A Pennsylvania woman who came into contact with escaped cynomolgus macaque monkeys following a truck crash outside Danville is reportedly experiencing health problems.
Michele Fallon told PA Homepage that she sought medical attention at Geisinger Medical Center after developing pink-eye-like symptoms and due to an open wound on her hand.
“Because the monkey did hiss at me and there were feces around, and I did have an open cut, they just want to be precautious,” Fallon told the outlet, adding that she would be on preventative medicine for approximately two weeks and had just received her first dose of rabies vaccine and a round of anti-viral medication.
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On her Facebook page, Fallon said her symptoms were like those from COVID-19.
PETA said Monday that the U.S. Department of Agriculture had opened an investigation into the matter and that the group had filed a complaint.
PA Homepage also reported that the Centers for Disease Control and Prevention instructed Fallon to take precautions because the monkeys were not monitored and quarantined.
The trailer load of 100 monkeys was en route to a CDC-approved quarantine facility after arriving Friday morning at New York’s John F. Kennedy Airport from Mauritius, according to police. The pickup truck hauling the trailer collided with a dump truck, prompting the Pennsylvania Game Commission and other agencies to launch a search.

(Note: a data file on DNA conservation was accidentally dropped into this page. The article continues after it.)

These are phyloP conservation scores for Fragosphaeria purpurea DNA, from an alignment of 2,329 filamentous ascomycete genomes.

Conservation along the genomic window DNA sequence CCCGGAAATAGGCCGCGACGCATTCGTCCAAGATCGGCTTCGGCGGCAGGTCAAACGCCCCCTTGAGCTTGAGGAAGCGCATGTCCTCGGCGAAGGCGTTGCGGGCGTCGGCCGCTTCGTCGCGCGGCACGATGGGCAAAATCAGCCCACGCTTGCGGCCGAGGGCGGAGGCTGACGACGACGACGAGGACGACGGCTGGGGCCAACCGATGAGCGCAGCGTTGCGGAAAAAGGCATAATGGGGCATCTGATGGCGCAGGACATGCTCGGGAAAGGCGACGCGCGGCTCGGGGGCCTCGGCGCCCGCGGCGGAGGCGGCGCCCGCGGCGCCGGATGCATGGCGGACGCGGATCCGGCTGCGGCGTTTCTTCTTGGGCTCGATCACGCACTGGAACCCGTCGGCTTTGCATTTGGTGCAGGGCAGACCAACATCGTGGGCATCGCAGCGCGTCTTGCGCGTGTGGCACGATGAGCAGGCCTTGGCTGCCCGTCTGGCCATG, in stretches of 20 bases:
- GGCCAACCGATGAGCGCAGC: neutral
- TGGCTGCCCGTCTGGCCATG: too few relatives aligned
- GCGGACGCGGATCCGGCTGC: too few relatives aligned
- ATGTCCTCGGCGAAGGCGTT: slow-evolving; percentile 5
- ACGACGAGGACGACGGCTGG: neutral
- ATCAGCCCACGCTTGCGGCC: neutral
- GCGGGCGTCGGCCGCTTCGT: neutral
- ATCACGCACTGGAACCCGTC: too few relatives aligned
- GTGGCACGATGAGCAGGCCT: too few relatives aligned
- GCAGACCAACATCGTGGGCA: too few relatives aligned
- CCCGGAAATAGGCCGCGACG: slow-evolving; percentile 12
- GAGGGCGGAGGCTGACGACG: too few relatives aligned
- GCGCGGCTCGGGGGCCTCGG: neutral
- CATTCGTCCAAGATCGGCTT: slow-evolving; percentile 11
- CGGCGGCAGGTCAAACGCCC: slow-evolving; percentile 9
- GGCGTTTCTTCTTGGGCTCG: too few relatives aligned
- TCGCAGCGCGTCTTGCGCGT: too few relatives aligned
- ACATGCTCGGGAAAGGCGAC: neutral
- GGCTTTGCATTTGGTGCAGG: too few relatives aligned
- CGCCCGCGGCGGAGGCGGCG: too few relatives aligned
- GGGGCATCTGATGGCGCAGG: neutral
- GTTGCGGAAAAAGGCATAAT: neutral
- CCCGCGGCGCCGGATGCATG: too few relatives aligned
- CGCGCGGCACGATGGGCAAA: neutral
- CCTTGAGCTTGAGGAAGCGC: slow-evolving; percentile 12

Mauritius is an island country in the Indian Ocean, off the south-eastern coast of Africa.
The CDC said it was providing “technical assistance” to the Pennsylvania State Police, and Valley Township firefighters used thermal imaging to try to locate the animals.
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Authorities said that the last of the monkeys was accounted for by late Saturday and the CDC told The Associated Press that three were dead after being humanely euthanized according to American Veterinary Medical Association guidelines.
WNEP said Monday that state police, the Department of Health and the CDC decided together that it was best to euthanize the animals due to the public health risk and that the driver of the truck hauling the monkeys had received a ticket.
Crash involving 100 cynomolgus macaques (Pictures courtesy of the Pennsylvania State Police)
None of the drivers were harmed. A passenger was transported to a medical center for treatment of suspected minor injuries.
Fallon told the Press Enterprise newspaper of Bloomsburg that she was behind the pickup heading west on I-80 when it was hit on the passenger side by the dump truck, tearing off the front panel of the trailer and sending more than a dozen crates flying out of the vehicle.
Cynomolgus monkeys are often used in medical studies, and the CDC says the species commonly spreads herpes virus B through biting, scratching or contact with the monkey’s eyes, nose or mouth.
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Herpes virus B infection is extremely rare but can lead to severe brain damage or death if the individual is not immediately treated.
Penn Live noted Tuesday that anyone who had contact with one of the primates was being asked to contact their health provider.
The Associated Press contributed to this report.